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Trust in cooperation or ability? – An experimental study on gender differences

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  • Christiane Schwieren
  • Matthias Sutter

Abstract

We examine experimentally two different types of trust: trust in another party’s cooperation and trust in ability. In the cooperation condition, player A sends x ? {0, X} to player B. The amount x is multiplied by c = 3, and B can return y ? {0,3x}. In the ability condition, c depends on B’s performance in a mathematical test, with c = 5/3/1 for above average/average/below average performance. We examine the influences of gender on economic decisions. We find that gender has a strong effect in the ability condition, but no significant effect in the cooperation condition.

Suggested Citation

  • Christiane Schwieren & Matthias Sutter, 2003. "Trust in cooperation or ability? – An experimental study on gender differences," Papers on Strategic Interaction 2003-24, Max Planck Institute of Economics, Strategic Interaction Group.
  • Handle: RePEc:esi:discus:2003-24
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    Cited by:

    1. Becchetti, Leonardo & Degli Antoni, Giacomo & Ottone, Stefania & Solferino, Nazaria, 2013. "Allocation criteria under task performance: The gendered preference for protection," Journal of Behavioral and Experimental Economics (formerly The Journal of Socio-Economics), Elsevier, vol. 45(C), pages 96-111.
    2. Bernd Hayo & Björn Vollan, 2009. "Individual Heterogeneity, Group Interaction, and Co-operative Behaviour: Evidence from a Common-Pool Resource Experiment in South Africa and Namibia," MAGKS Papers on Economics 200917, Philipps-Universität Marburg, Faculty of Business Administration and Economics, Department of Economics (Volkswirtschaftliche Abteilung).
    3. Ola Kvaløy & Miguel Luzuriaga, 2014. "Playing the trust game with other people’s money," Experimental Economics, Springer;Economic Science Association, vol. 17(4), pages 615-630, December.
    4. Daniel Ji & Pablo Guillen, 2010. "Trust, discrimination and acculturation Experimental evidence on Asian international and Australian domestic university students," ThE Papers 09/12, Department of Economic Theory and Economic History of the University of Granada..
    5. repec:hal:wpaper:hal-00741973 is not listed on IDEAS
    6. Handberg, Øyvind Nystad & Angelsen, Arild, 2015. "Experimental tests of tropical forest conservation measures," Journal of Economic Behavior & Organization, Elsevier, vol. 118(C), pages 346-359.
    7. Van Zant, Alex B. & Kray, Laura J., 2013. ""I Can't Lie to Your Face": Minimal Face-to-Face Interaction Promotes Honestry," Institute for Research on Labor and Employment, Working Paper Series qt88f3409v, Institute of Industrial Relations, UC Berkeley.
    8. Alessandro Innocenti & Maria Grazia Pazienza, 2004. "Experimenter bias across gender differences," Department of Economics University of Siena 438, Department of Economics, University of Siena.
    9. Hiromasa Takahashi & Junyi Shen & Kazuhito Ogawa, 2016. "Gender-specific Reference-dependent Preferences in an Experimental Trust Game," Discussion Paper Series DP2016-09, Research Institute for Economics & Business Administration, Kobe University.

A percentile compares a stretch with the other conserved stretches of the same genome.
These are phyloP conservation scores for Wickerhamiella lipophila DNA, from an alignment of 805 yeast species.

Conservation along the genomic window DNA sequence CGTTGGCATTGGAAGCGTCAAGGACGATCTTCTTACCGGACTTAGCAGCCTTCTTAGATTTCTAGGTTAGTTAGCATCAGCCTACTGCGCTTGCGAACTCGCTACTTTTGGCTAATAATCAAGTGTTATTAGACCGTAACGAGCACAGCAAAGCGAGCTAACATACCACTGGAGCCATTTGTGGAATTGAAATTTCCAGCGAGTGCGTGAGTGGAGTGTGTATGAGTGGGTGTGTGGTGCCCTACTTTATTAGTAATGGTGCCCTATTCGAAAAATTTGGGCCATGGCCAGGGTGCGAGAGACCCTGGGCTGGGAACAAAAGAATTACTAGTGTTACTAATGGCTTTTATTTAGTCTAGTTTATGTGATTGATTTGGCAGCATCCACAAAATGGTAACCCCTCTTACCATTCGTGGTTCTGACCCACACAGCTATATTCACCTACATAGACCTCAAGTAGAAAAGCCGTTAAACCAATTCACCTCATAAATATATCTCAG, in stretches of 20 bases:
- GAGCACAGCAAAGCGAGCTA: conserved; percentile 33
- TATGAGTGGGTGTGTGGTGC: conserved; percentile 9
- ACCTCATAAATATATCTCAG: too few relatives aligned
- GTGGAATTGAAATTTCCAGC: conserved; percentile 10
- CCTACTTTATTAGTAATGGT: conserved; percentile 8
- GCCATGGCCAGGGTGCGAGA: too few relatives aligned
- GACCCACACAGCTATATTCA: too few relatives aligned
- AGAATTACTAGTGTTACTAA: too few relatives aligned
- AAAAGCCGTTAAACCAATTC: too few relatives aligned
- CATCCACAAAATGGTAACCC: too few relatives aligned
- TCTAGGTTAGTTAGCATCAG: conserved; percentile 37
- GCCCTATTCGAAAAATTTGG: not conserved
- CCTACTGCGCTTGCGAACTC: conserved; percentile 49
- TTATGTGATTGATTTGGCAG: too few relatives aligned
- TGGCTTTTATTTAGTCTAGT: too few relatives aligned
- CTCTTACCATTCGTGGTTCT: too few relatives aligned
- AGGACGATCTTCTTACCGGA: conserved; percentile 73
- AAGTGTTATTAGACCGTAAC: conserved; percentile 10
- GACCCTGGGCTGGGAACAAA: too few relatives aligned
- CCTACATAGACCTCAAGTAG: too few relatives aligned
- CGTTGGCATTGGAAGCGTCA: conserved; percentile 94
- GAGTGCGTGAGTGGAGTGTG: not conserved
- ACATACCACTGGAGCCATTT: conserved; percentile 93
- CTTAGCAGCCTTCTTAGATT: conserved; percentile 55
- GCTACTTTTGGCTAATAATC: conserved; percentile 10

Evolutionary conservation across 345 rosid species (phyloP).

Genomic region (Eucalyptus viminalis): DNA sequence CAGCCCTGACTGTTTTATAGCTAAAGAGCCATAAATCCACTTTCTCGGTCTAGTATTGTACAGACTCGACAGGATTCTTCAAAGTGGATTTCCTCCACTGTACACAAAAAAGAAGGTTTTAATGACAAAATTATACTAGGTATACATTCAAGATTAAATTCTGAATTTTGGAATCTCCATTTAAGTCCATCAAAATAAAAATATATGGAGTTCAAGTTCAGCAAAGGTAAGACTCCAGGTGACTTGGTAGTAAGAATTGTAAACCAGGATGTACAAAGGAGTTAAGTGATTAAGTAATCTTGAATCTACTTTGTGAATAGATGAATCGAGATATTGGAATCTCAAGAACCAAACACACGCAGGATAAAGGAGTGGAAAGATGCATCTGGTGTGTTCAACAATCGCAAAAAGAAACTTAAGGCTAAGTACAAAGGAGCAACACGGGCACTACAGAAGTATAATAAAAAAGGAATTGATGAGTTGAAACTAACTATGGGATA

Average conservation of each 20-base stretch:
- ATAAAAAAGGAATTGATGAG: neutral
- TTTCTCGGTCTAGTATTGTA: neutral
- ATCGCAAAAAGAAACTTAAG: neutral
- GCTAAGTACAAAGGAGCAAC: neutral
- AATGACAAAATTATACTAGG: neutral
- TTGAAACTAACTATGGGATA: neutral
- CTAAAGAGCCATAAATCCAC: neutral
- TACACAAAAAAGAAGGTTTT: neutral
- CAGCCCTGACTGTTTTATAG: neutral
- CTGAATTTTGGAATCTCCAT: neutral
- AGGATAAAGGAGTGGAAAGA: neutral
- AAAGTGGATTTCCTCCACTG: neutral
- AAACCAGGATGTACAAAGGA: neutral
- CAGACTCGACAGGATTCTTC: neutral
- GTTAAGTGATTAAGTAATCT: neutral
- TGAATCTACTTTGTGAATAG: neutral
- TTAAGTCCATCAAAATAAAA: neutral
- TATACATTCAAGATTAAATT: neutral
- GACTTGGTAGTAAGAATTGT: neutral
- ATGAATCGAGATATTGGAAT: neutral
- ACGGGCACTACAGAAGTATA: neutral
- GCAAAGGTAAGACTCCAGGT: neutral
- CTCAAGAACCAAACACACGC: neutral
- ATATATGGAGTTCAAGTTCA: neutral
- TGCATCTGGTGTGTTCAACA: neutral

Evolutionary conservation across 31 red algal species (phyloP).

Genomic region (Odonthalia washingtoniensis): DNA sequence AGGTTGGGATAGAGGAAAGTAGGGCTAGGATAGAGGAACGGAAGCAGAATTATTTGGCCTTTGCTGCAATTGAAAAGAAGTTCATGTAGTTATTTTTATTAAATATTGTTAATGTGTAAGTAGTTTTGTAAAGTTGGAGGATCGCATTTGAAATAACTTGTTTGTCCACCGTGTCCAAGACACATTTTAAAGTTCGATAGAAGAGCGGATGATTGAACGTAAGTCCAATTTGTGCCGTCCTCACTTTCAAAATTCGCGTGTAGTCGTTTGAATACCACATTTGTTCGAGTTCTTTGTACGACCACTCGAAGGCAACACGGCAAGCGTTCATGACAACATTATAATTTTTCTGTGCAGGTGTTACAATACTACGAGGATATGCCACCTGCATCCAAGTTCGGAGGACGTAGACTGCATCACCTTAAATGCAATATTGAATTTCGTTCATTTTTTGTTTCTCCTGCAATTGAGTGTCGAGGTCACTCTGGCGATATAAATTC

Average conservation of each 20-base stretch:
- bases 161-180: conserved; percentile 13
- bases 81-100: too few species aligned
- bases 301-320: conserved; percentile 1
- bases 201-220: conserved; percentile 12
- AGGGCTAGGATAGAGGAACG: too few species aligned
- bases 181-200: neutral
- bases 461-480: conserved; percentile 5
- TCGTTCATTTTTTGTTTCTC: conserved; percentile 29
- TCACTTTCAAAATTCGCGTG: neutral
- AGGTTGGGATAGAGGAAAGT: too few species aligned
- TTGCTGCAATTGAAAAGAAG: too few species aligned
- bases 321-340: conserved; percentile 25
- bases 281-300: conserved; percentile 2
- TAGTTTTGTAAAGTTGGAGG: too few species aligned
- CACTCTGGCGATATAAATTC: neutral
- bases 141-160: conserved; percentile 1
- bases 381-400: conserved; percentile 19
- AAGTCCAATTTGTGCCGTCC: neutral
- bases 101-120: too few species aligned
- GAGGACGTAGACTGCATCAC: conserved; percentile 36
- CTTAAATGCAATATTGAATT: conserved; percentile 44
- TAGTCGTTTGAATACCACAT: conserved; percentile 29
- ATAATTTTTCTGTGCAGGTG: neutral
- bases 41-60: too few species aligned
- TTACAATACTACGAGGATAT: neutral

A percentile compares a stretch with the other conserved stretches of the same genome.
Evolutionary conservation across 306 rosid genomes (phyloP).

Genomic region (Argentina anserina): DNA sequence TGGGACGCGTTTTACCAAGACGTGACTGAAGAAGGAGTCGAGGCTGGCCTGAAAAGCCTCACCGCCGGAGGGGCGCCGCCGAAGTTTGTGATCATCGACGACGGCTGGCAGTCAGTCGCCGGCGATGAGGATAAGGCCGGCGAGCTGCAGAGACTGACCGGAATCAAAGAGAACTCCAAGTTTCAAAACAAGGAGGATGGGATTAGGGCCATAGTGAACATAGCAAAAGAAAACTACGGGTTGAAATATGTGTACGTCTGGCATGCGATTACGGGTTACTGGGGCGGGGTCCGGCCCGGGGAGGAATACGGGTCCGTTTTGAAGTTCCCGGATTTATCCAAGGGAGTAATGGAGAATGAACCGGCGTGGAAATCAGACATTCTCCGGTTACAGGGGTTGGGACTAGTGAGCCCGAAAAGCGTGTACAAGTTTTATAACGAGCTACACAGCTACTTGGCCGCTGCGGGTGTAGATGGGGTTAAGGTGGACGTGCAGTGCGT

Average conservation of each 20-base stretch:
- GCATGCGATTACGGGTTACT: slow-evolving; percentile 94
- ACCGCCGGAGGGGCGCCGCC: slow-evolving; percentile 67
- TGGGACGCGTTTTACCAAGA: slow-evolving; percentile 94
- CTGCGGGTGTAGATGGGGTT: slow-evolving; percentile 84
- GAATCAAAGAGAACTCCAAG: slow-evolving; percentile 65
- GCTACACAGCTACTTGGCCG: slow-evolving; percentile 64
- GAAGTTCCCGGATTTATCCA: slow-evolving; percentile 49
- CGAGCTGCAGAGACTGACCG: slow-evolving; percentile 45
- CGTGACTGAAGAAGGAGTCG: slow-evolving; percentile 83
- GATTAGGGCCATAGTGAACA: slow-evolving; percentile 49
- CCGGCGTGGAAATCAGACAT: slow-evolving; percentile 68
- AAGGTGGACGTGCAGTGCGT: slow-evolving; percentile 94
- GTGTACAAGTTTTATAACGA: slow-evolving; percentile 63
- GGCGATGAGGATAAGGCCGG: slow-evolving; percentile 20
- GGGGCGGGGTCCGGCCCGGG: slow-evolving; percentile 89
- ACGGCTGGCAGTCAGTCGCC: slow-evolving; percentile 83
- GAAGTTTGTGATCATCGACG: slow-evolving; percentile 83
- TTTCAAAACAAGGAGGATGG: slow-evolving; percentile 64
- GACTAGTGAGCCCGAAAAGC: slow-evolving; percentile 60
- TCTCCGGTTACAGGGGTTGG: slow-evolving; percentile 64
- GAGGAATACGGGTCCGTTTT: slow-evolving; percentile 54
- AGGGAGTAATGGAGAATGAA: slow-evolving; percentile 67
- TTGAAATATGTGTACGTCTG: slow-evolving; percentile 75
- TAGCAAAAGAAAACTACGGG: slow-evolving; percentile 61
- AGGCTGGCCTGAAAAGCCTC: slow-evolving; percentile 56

10. Peter Kuhn & Marie Claire Villeval, 2015. "Are Women More Attracted to Co‐operation Than Men?," Economic Journal, Royal Economic Society, vol. 125(582), pages 115-140, February.
    11. repec:hal:journl:halshs-00542492 is not listed on IDEAS
    12. Garbarino, Ellen & Slonim, Robert, 2009. "The robustness of trust and reciprocity across a heterogeneous U.S. population," Journal of Economic Behavior & Organization, Elsevier, vol. 69(3), pages 226-240, March.
    13. Vanessa Mertins & Susanne Warning, 2013. "Gender Differences in Responsiveness to a Homo Economicus Prime in the Gift-Exchange Game," IAAEU Discussion Papers 201309, Institute of Labour Law and Industrial Relations in the European Union (IAAEU).
    14. Bonein, Aurélie & Serra, Daniel, 2009. "Gender pairing bias in trustworthiness," Journal of Behavioral and Experimental Economics (formerly The Journal of Socio-Economics), Elsevier, vol. 38(5), pages 779-789, October.
    15. Matthias Sutter & Martin Kocher, 2004. "Age And The Development Of Trust And Reciprocity," Royal Economic Society Annual Conference 2004 105, Royal Economic Society.
    16. Haucap, Justus & Müller, Andrea, 2014. "Why are economists so different? Nature, nurture, and gender effects in a simple trust game," DICE Discussion Papers 136, University of Düsseldorf, Düsseldorf Institute for Competition Economics (DICE).
    17. Rachel Croson & Uri Gneezy, 2009. "Gender Differences in Preferences," Journal of Economic Literature, American Economic Association, vol. 47(2), pages 448-474, June.
    18. repec:eee:soceco:v:68:y:2017:i:c:p:119-129 is not listed on IDEAS
    19. Peter Kuhn & Marie-Claire Villeval, 2011. "Do Women Prefer a Co-operative Work Environment?," Working Papers 1127, Groupe d'Analyse et de Théorie Economique Lyon St-Étienne (GATE Lyon St-Étienne), Université de Lyon.
    20. Hayo, Bernd & Vollan, Björn, 2012. "Group interaction, heterogeneity, rules, and co-operative behaviour: Evidence from a common-pool resource experiment in South Africa and Namibia," Journal of Economic Behavior & Organization, Elsevier, vol. 81(1), pages 9-28.

    More about this item

    Keywords

    trust; gender; experiment; cooperation; ability; stereotypes;

    JEL classification:

    • C72 - Mathematical and Quantitative Methods - - Game Theory and Bargaining Theory - - - Noncooperative Games
    • C91 - Mathematical and Quantitative Methods - - Design of Experiments - - - Laboratory, Individual Behavior

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